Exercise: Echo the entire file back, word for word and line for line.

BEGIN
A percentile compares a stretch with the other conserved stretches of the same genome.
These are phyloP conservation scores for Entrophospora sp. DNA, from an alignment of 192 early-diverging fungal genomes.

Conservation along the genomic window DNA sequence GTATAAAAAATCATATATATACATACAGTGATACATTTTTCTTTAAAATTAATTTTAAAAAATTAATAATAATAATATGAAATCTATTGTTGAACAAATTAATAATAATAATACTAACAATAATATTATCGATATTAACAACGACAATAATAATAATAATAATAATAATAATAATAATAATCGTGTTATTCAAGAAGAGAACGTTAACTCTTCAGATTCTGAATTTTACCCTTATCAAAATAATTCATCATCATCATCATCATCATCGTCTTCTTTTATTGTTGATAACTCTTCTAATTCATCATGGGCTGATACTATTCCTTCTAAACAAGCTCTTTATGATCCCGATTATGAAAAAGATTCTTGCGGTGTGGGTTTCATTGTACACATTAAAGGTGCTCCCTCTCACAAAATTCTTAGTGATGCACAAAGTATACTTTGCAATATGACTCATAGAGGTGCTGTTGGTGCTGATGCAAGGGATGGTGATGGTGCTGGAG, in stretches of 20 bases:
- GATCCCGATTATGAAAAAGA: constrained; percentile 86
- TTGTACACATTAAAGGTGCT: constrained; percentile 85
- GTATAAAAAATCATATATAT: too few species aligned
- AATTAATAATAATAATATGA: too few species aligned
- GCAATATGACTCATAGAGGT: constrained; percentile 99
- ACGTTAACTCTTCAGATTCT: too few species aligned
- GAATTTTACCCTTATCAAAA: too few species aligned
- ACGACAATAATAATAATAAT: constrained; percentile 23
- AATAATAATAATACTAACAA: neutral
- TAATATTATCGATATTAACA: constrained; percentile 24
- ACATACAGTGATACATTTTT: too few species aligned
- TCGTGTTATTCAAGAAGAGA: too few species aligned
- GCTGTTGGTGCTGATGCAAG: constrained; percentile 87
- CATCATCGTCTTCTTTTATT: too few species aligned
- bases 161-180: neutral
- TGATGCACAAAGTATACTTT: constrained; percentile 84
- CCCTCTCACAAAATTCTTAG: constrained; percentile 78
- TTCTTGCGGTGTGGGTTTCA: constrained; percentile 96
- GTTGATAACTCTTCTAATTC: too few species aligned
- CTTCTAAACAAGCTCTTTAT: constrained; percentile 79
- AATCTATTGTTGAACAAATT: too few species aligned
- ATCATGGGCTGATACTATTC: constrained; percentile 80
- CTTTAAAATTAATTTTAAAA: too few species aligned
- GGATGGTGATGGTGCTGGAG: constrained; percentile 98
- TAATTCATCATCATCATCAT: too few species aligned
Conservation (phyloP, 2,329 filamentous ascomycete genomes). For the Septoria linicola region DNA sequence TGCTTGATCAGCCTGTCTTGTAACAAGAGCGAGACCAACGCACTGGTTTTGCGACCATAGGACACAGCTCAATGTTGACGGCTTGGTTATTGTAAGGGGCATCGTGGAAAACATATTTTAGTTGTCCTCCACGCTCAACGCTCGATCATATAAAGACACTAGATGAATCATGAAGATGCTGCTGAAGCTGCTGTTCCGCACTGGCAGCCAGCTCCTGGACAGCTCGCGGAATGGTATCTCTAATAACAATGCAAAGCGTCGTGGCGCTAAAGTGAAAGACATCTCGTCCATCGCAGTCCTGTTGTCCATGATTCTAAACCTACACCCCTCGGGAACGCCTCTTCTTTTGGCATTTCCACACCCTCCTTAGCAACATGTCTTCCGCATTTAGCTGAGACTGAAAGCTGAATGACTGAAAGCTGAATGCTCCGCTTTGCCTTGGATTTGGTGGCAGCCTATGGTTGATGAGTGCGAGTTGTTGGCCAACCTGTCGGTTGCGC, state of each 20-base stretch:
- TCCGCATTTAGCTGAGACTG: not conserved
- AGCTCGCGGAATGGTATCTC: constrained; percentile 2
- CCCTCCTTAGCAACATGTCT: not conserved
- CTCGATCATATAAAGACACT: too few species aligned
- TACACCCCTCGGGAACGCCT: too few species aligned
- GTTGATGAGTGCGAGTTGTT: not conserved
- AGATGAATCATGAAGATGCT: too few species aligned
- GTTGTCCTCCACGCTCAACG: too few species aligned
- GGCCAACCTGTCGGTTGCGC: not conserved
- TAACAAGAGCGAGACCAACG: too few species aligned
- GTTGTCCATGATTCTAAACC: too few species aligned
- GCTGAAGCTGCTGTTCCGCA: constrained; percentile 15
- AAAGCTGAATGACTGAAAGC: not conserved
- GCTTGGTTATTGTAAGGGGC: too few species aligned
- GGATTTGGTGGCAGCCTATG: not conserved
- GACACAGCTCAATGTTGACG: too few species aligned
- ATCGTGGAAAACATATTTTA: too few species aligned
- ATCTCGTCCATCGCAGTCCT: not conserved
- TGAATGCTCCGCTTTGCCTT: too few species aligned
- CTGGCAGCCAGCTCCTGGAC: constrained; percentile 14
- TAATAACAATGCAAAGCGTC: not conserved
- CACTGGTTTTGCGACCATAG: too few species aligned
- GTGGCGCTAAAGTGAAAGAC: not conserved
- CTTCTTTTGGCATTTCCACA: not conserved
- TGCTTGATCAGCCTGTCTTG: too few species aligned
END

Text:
A percentile compares a stretch with the other conserved stretches of the same genome.
These are phyloP conservation scores for Entrophospora sp. DNA, from an alignment of 192 early-diverging fungal genomes.

Conservation along the genomic window DNA sequence GTATAAAAAATCATATATATACATACAGTGATACATTTTTCTTTAAAATTAATTTTAAAAAATTAATAATAATAATATGAAATCTATTGTTGAACAAATTAATAATAATAATACTAACAATAATATTATCGATATTAACAACGACAATAATAATAATAATAATAATAATAATAATAATAATCGTGTTATTCAAGAAGAGAACGTTAACTCTTCAGATTCTGAATTTTACCCTTATCAAAATAATTCATCATCATCATCATCATCATCGTCTTCTTTTATTGTTGATAACTCTTCTAATTCATCATGGGCTGATACTATTCCTTCTAAACAAGCTCTTTATGATCCCGATTATGAAAAAGATTCTTGCGGTGTGGGTTTCATTGTACACATTAAAGGTGCTCCCTCTCACAAAATTCTTAGTGATGCACAAAGTATACTTTGCAATATGACTCATAGAGGTGCTGTTGGTGCTGATGCAAGGGATGGTGATGGTGCTGGAG, in stretches of 20 bases:
- GATCCCGATTATGAAAAAGA: constrained; percentile 86
- TTGTACACATTAAAGGTGCT: constrained; percentile 85
- GTATAAAAAATCATATATAT: too few species aligned
- AATTAATAATAATAATATGA: too few species aligned
- GCAATATGACTCATAGAGGT: constrained; percentile 99
- ACGTTAACTCTTCAGATTCT: too few species aligned
- GAATTTTACCCTTATCAAAA: too few species aligned
- ACGACAATAATAATAATAAT: constrained; percentile 23
- AATAATAATAATACTAACAA: neutral
- TAATATTATCGATATTAACA: constrained; percentile 24
- ACATACAGTGATACATTTTT: too few species aligned
- TCGTGTTATTCAAGAAGAGA: too few species aligned
- GCTGTTGGTGCTGATGCAAG: constrained; percentile 87
- CATCATCGTCTTCTTTTATT: too few species aligned
- bases 161-180: neutral
- TGATGCACAAAGTATACTTT: constrained; percentile 84
- CCCTCTCACAAAATTCTTAG: constrained; percentile 78
- TTCTTGCGGTGTGGGTTTCA: constrained; percentile 96
- GTTGATAACTCTTCTAATTC: too few species aligned
- CTTCTAAACAAGCTCTTTAT: constrained; percentile 79
- AATCTATTGTTGAACAAATT: too few species aligned
- ATCATGGGCTGATACTATTC: constrained; percentile 80
- CTTTAAAATTAATTTTAAAA: too few species aligned
- GGATGGTGATGGTGCTGGAG: constrained; percentile 98
- TAATTCATCATCATCATCAT: too few species aligned
Conservation (phyloP, 2,329 filamentous ascomycete genomes). For the Septoria linicola region DNA sequence TGCTTGATCAGCCTGTCTTGTAACAAGAGCGAGACCAACGCACTGGTTTTGCGACCATAGGACACAGCTCAATGTTGACGGCTTGGTTATTGTAAGGGGCATCGTGGAAAACATATTTTAGTTGTCCTCCACGCTCAACGCTCGATCATATAAAGACACTAGATGAATCATGAAGATGCTGCTGAAGCTGCTGTTCCGCACTGGCAGCCAGCTCCTGGACAGCTCGCGGAATGGTATCTCTAATAACAATGCAAAGCGTCGTGGCGCTAAAGTGAAAGACATCTCGTCCATCGCAGTCCTGTTGTCCATGATTCTAAACCTACACCCCTCGGGAACGCCTCTTCTTTTGGCATTTCCACACCCTCCTTAGCAACATGTCTTCCGCATTTAGCTGAGACTGAAAGCTGAATGACTGAAAGCTGAATGCTCCGCTTTGCCTTGGATTTGGTGGCAGCCTATGGTTGATGAGTGCGAGTTGTTGGCCAACCTGTCGGTTGCGC, state of each 20-base stretch:
- TCCGCATTTAGCTGAGACTG: not conserved
- AGCTCGCGGAATGGTATCTC: constrained; percentile 2
- CCCTCCTTAGCAACATGTCT: not conserved
- CTCGATCATATAAAGACACT: too few species aligned
- TACACCCCTCGGGAACGCCT: too few species aligned
- GTTGATGAGTGCGAGTTGTT: not conserved
- AGATGAATCATGAAGATGCT: too few species aligned
- GTTGTCCTCCACGCTCAACG: too few species aligned
- GGCCAACCTGTCGGTTGCGC: not conserved
- TAACAAGAGCGAGACCAACG: too few species aligned
- GTTGTCCATGATTCTAAACC: too few species aligned
- GCTGAAGCTGCTGTTCCGCA: constrained; percentile 15
- AAAGCTGAATGACTGAAAGC: not conserved
- GCTTGGTTATTGTAAGGGGC: too few species aligned
- GGATTTGGTGGCAGCCTATG: not conserved
- GACACAGCTCAATGTTGACG: too few species aligned
- ATCGTGGAAAACATATTTTA: too few species aligned
- ATCTCGTCCATCGCAGTCCT: not conserved
- TGAATGCTCCGCTTTGCCTT: too few species aligned
- CTGGCAGCCAGCTCCTGGAC: constrained; percentile 14
- TAATAACAATGCAAAGCGTC: not conserved
- CACTGGTTTTGCGACCATAG: too few species aligned
- GTGGCGCTAAAGTGAAAGAC: not conserved
- CTTCTTTTGGCATTTCCACA: not conserved
- TGCTTGATCAGCCTGTCTTG: too few species aligned